Every year the Prince Street Home and School holds a Christmas raffle to raise money. And every year for the past 5 years I’ve volunteered to produce the tickets; for the last three years it’s been a good opportunity to take the letterpress out for a ride. This year, partly because I was running out of time, and partly because of design inclination, I decided to go very simple:
If I had to do it all over again, I would have realized that when I flipped the “Phone:” and “Name:” around to face the other way (to let me slip a piece of steel under the perforation) their order was reversed. The perforation really is a perforation, and this was the first time I’d set up a job to print and perforate at the same time.
The type is the 24 point Bodini Bold I purchased from Atelier Domino in the spring. My favourite part of the job was the opportunity to use the ffl ligature — a ligature is a special piece of type that combines several letters that would otherwise run together unpleasantly, and most often involves the letter f — in the word Raffle (apologies for the obviously-not-cleaned-enough type!):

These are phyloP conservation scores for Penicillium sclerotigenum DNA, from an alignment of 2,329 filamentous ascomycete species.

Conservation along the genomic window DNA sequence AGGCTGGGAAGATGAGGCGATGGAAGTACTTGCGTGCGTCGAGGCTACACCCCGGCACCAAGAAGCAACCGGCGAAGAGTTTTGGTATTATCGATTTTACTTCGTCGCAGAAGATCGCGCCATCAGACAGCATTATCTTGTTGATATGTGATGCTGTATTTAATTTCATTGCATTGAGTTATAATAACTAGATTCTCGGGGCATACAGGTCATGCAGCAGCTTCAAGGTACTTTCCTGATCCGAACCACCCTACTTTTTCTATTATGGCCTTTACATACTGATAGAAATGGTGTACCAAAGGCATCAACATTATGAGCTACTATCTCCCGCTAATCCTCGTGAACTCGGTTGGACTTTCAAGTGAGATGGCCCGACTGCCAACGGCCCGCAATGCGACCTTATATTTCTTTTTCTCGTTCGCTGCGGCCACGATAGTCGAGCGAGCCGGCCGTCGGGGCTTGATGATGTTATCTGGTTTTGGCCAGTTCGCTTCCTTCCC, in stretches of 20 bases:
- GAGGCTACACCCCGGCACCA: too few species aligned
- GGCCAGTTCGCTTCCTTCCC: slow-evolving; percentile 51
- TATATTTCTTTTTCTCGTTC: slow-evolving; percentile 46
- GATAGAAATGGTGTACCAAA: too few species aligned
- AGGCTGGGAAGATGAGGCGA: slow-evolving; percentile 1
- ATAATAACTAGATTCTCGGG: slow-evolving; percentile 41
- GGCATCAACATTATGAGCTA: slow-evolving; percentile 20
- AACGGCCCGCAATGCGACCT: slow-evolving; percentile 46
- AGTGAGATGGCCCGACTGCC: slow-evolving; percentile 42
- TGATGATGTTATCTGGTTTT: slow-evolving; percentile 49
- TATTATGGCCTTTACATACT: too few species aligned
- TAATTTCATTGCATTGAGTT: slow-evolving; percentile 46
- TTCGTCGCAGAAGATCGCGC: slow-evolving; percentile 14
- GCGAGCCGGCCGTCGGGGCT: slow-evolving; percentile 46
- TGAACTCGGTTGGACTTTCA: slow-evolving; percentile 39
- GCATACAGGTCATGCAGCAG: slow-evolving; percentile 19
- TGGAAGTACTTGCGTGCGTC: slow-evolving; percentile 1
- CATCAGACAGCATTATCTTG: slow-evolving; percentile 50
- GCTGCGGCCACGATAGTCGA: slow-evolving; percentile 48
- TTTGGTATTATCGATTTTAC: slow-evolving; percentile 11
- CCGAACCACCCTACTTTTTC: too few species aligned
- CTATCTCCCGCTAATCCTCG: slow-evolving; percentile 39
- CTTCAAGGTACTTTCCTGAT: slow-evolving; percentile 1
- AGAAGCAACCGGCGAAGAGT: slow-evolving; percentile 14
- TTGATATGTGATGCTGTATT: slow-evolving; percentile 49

The tickets didn’t technically require numbers, but, well, I like using my numbering machine, if only because it’s just a lovely piece of technology: on every impression the number automatically increments, and the “No” is the trigger for this:
When you put it all together it looked like this:
It took me about an hour to run 300 tickets; it would have gone faster but I stopped the press every 30 tickets to carry a bunch of tickets across the room to set out to dry. I’m rather pleased with the result.
Tickets go on sale tomorrow, December 8, 2012 at the Charlottetown Farmer’s Market (next to Lori and John’s perogi stand); you can also buy them at the Prince Street School Christmas concerts on December 10 and 12, and then again at the Market on December 15; the draw is at 2:00 p.m. on December 15 at the Market. Tickets are $2 each or three for $5.
Wow! Can’t wait to see the results. The numbering system….how does that work? Is it a post-press task?
Take a look here for what I bought (one of). Or here for a close-up that shows how a numbering machine works on the press (it’s quite ingenious, I think).
So for each imprint it advances the number carriage by 1?